Mr. Burlingame to Mr. Seward
Sir: I received a short time since a letter from Baring Brothers covering a despatch to them from you intimating the possibility of a removal of the surplus of the indemnity fund from the Oriental Bank of Hong Kong to some other place of deposit. I at once notified the bank to be ready for a draft. I have now received your despatch No. 174, conveying the same intimation, and await your instructions.
I present the present condition of the fund by a letter (enclosure A) from Dr. Williams, who had charge of it during my absence, and to whom the government is indebted for its very wise management before I came to China.
The principal was $220,000, (two hundred and twenty thousand dollars,) which is kept in one account, and the interest accruing on it in another. Altogether there must be about $240,000, (two hundred and forty thousand dollars,) but the exact amount I cannot know until I hear from Hong Kong.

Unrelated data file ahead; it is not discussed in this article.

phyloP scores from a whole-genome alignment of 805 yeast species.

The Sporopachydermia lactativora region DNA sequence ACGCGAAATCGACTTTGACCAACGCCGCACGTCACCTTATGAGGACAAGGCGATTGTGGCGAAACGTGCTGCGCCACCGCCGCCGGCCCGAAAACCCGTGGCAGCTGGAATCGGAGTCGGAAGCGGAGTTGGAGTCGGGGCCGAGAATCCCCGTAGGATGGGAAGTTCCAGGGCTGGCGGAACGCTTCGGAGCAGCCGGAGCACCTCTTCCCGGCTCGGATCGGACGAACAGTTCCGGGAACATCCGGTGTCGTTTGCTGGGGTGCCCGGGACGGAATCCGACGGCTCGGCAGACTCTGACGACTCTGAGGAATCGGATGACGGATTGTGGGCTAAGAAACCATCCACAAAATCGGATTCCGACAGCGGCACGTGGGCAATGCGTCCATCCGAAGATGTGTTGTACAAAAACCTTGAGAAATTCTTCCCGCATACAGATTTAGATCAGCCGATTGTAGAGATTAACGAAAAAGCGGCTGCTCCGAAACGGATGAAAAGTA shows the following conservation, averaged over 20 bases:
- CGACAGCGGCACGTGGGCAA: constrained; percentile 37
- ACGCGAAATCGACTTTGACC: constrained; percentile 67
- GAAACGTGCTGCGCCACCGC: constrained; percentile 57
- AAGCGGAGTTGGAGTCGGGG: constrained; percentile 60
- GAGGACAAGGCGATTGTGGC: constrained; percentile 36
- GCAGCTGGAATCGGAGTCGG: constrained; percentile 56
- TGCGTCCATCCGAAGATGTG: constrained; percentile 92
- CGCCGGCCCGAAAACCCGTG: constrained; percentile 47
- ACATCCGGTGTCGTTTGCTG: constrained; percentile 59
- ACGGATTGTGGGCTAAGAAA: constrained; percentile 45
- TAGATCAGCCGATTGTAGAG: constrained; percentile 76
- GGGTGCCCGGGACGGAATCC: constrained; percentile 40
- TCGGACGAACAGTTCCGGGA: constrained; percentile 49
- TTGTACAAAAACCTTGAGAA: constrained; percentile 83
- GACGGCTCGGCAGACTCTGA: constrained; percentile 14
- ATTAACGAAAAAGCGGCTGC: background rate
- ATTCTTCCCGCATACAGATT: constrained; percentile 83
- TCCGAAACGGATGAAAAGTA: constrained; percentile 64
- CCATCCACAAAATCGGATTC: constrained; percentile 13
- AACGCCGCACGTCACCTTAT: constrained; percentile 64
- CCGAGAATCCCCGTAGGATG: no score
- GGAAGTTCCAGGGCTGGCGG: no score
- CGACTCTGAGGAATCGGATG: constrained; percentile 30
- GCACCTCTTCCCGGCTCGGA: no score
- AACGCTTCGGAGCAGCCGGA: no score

Dr. Williams, in the exercise of the power conferred by the act of March, 1859, while in charge invested a portion of the interest in the manner pointed out in his letter, and though he did this on his own responsibility in the exercise of his own discretion, he has done it for such good reasons and with such good results that I can but commend his action to the government, with an earnest request that it may be approved and his further suggestions carried out.
After receiving the letter from the Barings I did not feel authorized to make any further investment for the purpose of executing tue plan of Dr. Williams until the views of the government should be ascertained. In my judgment an appropriation should be asked for covering the amount already drawn and yet required to perfect the buildings so that the legation may belong to the government. If this cannot be done, it seems to me absolutely necessary to leave this investment where it is, and permit the still further outlay required to complete[Page 460]what is so nearly finished. The investment is safe and more advantageous by one per cent. than if deposited in the bank, and just the same as if placed in our own bonds.
May I ask the favor of as speedy an answer as possible?
I have the honor to be, sir, your obedient servant,
Hon. William H. Seward, Secretary of State, Washington. D. C.